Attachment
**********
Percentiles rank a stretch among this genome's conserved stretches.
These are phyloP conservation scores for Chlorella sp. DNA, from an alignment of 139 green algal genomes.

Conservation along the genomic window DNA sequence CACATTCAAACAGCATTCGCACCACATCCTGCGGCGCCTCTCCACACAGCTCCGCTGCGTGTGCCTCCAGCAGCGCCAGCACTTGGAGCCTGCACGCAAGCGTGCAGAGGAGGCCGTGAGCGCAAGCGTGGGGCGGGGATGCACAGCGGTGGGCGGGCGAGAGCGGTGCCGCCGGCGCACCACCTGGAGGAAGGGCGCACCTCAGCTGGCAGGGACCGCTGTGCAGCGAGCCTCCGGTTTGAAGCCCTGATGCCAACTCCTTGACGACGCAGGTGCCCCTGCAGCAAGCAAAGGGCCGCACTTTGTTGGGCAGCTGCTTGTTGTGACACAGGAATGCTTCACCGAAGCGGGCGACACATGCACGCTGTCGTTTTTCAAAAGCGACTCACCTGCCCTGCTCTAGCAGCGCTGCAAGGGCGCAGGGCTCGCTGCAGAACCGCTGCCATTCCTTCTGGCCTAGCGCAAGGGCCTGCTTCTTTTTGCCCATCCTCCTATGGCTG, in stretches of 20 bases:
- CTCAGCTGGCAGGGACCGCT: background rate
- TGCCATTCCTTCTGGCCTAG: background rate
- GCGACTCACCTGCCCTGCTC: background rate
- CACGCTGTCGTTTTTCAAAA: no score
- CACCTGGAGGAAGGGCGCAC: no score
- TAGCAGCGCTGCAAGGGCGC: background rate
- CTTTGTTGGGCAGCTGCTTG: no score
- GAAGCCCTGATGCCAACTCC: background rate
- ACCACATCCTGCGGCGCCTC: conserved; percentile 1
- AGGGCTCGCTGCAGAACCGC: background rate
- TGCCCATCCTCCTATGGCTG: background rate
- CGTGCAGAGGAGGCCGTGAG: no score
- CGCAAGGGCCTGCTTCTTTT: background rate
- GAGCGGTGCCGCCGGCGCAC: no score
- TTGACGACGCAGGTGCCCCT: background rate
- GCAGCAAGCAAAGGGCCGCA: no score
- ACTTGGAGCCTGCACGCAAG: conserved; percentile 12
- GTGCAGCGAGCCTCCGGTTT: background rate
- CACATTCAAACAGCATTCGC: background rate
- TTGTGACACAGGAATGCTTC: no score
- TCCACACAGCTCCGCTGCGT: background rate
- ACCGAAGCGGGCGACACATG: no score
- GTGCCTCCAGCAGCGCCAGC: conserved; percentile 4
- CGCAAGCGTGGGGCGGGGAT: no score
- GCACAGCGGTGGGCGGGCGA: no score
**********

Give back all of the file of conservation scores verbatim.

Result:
Percentiles rank a stretch among this genome's conserved stretches.
These are phyloP conservation scores for Chlorella sp. DNA, from an alignment of 139 green algal genomes.

Conservation along the genomic window DNA sequence CACATTCAAACAGCATTCGCACCACATCCTGCGGCGCCTCTCCACACAGCTCCGCTGCGTGTGCCTCCAGCAGCGCCAGCACTTGGAGCCTGCACGCAAGCGTGCAGAGGAGGCCGTGAGCGCAAGCGTGGGGCGGGGATGCACAGCGGTGGGCGGGCGAGAGCGGTGCCGCCGGCGCACCACCTGGAGGAAGGGCGCACCTCAGCTGGCAGGGACCGCTGTGCAGCGAGCCTCCGGTTTGAAGCCCTGATGCCAACTCCTTGACGACGCAGGTGCCCCTGCAGCAAGCAAAGGGCCGCACTTTGTTGGGCAGCTGCTTGTTGTGACACAGGAATGCTTCACCGAAGCGGGCGACACATGCACGCTGTCGTTTTTCAAAAGCGACTCACCTGCCCTGCTCTAGCAGCGCTGCAAGGGCGCAGGGCTCGCTGCAGAACCGCTGCCATTCCTTCTGGCCTAGCGCAAGGGCCTGCTTCTTTTTGCCCATCCTCCTATGGCTG, in stretches of 20 bases:
- CTCAGCTGGCAGGGACCGCT: background rate
- TGCCATTCCTTCTGGCCTAG: background rate
- GCGACTCACCTGCCCTGCTC: background rate
- CACGCTGTCGTTTTTCAAAA: no score
- CACCTGGAGGAAGGGCGCAC: no score
- TAGCAGCGCTGCAAGGGCGC: background rate
- CTTTGTTGGGCAGCTGCTTG: no score
- GAAGCCCTGATGCCAACTCC: background rate
- ACCACATCCTGCGGCGCCTC: conserved; percentile 1
- AGGGCTCGCTGCAGAACCGC: background rate
- TGCCCATCCTCCTATGGCTG: background rate
- CGTGCAGAGGAGGCCGTGAG: no score
- CGCAAGGGCCTGCTTCTTTT: background rate
- GAGCGGTGCCGCCGGCGCAC: no score
- TTGACGACGCAGGTGCCCCT: background rate
- GCAGCAAGCAAAGGGCCGCA: no score
- ACTTGGAGCCTGCACGCAAG: conserved; percentile 12
- GTGCAGCGAGCCTCCGGTTT: background rate
- CACATTCAAACAGCATTCGC: background rate
- TTGTGACACAGGAATGCTTC: no score
- TCCACACAGCTCCGCTGCGT: background rate
- ACCGAAGCGGGCGACACATG: no score
- GTGCCTCCAGCAGCGCCAGC: conserved; percentile 4
- CGCAAGCGTGGGGCGGGGAT: no score
- GCACAGCGGTGGGCGGGCGA: no score